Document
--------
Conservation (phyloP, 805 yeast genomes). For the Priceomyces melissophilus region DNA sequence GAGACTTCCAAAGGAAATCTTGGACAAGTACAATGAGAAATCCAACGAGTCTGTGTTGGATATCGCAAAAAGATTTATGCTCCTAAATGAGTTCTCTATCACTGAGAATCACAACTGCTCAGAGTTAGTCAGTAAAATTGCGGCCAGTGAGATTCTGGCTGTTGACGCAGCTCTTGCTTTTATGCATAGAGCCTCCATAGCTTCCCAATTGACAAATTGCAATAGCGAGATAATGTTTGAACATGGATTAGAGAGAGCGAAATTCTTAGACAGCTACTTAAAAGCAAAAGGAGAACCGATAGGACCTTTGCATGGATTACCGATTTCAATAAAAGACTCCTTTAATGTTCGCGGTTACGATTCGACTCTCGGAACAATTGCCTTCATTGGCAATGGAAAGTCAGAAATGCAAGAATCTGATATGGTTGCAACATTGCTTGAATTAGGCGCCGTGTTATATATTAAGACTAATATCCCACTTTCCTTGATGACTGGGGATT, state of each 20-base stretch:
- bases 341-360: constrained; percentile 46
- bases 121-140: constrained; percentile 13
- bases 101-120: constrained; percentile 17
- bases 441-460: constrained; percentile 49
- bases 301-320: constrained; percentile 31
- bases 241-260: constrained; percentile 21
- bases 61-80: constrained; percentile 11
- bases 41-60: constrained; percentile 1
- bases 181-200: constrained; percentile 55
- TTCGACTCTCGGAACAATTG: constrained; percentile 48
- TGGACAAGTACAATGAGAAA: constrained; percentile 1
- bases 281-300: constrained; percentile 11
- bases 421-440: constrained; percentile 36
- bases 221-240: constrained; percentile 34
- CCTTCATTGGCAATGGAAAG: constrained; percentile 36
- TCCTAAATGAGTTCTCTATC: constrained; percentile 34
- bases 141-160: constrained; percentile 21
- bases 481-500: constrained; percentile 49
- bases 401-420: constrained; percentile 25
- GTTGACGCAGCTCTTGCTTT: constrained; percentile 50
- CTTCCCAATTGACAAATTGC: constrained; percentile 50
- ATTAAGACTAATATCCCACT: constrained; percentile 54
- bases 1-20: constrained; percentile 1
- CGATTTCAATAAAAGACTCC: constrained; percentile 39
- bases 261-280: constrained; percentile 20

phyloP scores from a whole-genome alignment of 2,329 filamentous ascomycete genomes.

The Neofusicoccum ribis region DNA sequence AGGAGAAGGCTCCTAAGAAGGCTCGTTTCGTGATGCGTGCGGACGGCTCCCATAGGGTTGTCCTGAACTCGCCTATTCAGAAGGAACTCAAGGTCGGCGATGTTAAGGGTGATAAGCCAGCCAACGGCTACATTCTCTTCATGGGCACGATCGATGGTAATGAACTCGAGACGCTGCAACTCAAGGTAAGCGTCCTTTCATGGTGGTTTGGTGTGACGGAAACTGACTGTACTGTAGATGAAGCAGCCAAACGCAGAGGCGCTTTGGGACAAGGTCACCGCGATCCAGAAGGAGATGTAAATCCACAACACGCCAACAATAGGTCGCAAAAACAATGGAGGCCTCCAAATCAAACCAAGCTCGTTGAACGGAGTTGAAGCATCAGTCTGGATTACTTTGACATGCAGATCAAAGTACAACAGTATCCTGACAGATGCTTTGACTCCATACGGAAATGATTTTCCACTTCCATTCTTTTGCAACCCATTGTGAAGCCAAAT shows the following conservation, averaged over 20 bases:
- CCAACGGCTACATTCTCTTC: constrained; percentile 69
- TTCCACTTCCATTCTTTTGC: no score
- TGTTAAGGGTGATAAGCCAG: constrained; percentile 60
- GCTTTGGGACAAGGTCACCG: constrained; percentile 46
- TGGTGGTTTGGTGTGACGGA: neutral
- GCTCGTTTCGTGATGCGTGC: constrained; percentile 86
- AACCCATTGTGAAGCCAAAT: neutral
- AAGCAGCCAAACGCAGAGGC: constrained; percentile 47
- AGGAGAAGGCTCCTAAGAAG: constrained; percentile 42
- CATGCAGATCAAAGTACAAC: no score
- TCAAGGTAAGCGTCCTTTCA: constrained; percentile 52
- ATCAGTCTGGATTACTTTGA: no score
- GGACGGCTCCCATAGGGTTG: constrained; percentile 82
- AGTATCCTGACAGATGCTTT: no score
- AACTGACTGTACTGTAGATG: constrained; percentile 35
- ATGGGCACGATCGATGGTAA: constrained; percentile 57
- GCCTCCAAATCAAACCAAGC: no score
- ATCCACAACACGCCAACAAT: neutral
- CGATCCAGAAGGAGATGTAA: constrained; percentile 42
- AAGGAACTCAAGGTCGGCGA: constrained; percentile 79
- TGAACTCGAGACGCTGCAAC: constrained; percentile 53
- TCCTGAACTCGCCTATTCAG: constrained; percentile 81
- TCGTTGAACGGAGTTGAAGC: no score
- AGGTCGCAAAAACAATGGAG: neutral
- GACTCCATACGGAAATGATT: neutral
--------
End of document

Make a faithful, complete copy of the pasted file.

Conservation (phyloP, 805 yeast genomes). For the Priceomyces melissophilus region DNA sequence GAGACTTCCAAAGGAAATCTTGGACAAGTACAATGAGAAATCCAACGAGTCTGTGTTGGATATCGCAAAAAGATTTATGCTCCTAAATGAGTTCTCTATCACTGAGAATCACAACTGCTCAGAGTTAGTCAGTAAAATTGCGGCCAGTGAGATTCTGGCTGTTGACGCAGCTCTTGCTTTTATGCATAGAGCCTCCATAGCTTCCCAATTGACAAATTGCAATAGCGAGATAATGTTTGAACATGGATTAGAGAGAGCGAAATTCTTAGACAGCTACTTAAAAGCAAAAGGAGAACCGATAGGACCTTTGCATGGATTACCGATTTCAATAAAAGACTCCTTTAATGTTCGCGGTTACGATTCGACTCTCGGAACAATTGCCTTCATTGGCAATGGAAAGTCAGAAATGCAAGAATCTGATATGGTTGCAACATTGCTTGAATTAGGCGCCGTGTTATATATTAAGACTAATATCCCACTTTCCTTGATGACTGGGGATT, state of each 20-base stretch:
- bases 341-360: constrained; percentile 46
- bases 121-140: constrained; percentile 13
- bases 101-120: constrained; percentile 17
- bases 441-460: constrained; percentile 49
- bases 301-320: constrained; percentile 31
- bases 241-260: constrained; percentile 21
- bases 61-80: constrained; percentile 11
- bases 41-60: constrained; percentile 1
- bases 181-200: constrained; percentile 55
- TTCGACTCTCGGAACAATTG: constrained; percentile 48
- TGGACAAGTACAATGAGAAA: constrained; percentile 1
- bases 281-300: constrained; percentile 11
- bases 421-440: constrained; percentile 36
- bases 221-240: constrained; percentile 34
- CCTTCATTGGCAATGGAAAG: constrained; percentile 36
- TCCTAAATGAGTTCTCTATC: constrained; percentile 34
- bases 141-160: constrained; percentile 21
- bases 481-500: constrained; percentile 49
- bases 401-420: constrained; percentile 25
- GTTGACGCAGCTCTTGCTTT: constrained; percentile 50
- CTTCCCAATTGACAAATTGC: constrained; percentile 50
- ATTAAGACTAATATCCCACT: constrained; percentile 54
- bases 1-20: constrained; percentile 1
- CGATTTCAATAAAAGACTCC: constrained; percentile 39
- bases 261-280: constrained; percentile 20

phyloP scores from a whole-genome alignment of 2,329 filamentous ascomycete genomes.

The Neofusicoccum ribis region DNA sequence AGGAGAAGGCTCCTAAGAAGGCTCGTTTCGTGATGCGTGCGGACGGCTCCCATAGGGTTGTCCTGAACTCGCCTATTCAGAAGGAACTCAAGGTCGGCGATGTTAAGGGTGATAAGCCAGCCAACGGCTACATTCTCTTCATGGGCACGATCGATGGTAATGAACTCGAGACGCTGCAACTCAAGGTAAGCGTCCTTTCATGGTGGTTTGGTGTGACGGAAACTGACTGTACTGTAGATGAAGCAGCCAAACGCAGAGGCGCTTTGGGACAAGGTCACCGCGATCCAGAAGGAGATGTAAATCCACAACACGCCAACAATAGGTCGCAAAAACAATGGAGGCCTCCAAATCAAACCAAGCTCGTTGAACGGAGTTGAAGCATCAGTCTGGATTACTTTGACATGCAGATCAAAGTACAACAGTATCCTGACAGATGCTTTGACTCCATACGGAAATGATTTTCCACTTCCATTCTTTTGCAACCCATTGTGAAGCCAAAT shows the following conservation, averaged over 20 bases:
- CCAACGGCTACATTCTCTTC: constrained; percentile 69
- TTCCACTTCCATTCTTTTGC: no score
- TGTTAAGGGTGATAAGCCAG: constrained; percentile 60
- GCTTTGGGACAAGGTCACCG: constrained; percentile 46
- TGGTGGTTTGGTGTGACGGA: neutral
- GCTCGTTTCGTGATGCGTGC: constrained; percentile 86
- AACCCATTGTGAAGCCAAAT: neutral
- AAGCAGCCAAACGCAGAGGC: constrained; percentile 47
- AGGAGAAGGCTCCTAAGAAG: constrained; percentile 42
- CATGCAGATCAAAGTACAAC: no score
- TCAAGGTAAGCGTCCTTTCA: constrained; percentile 52
- ATCAGTCTGGATTACTTTGA: no score
- GGACGGCTCCCATAGGGTTG: constrained; percentile 82
- AGTATCCTGACAGATGCTTT: no score
- AACTGACTGTACTGTAGATG: constrained; percentile 35
- ATGGGCACGATCGATGGTAA: constrained; percentile 57
- GCCTCCAAATCAAACCAAGC: no score
- ATCCACAACACGCCAACAAT: neutral
- CGATCCAGAAGGAGATGTAA: constrained; percentile 42
- AAGGAACTCAAGGTCGGCGA: constrained; percentile 79
- TGAACTCGAGACGCTGCAAC: constrained; percentile 53
- TCCTGAACTCGCCTATTCAG: constrained; percentile 81
- TCGTTGAACGGAGTTGAAGC: no score
- AGGTCGCAAAAACAATGGAG: neutral
- GACTCCATACGGAAATGATT: neutral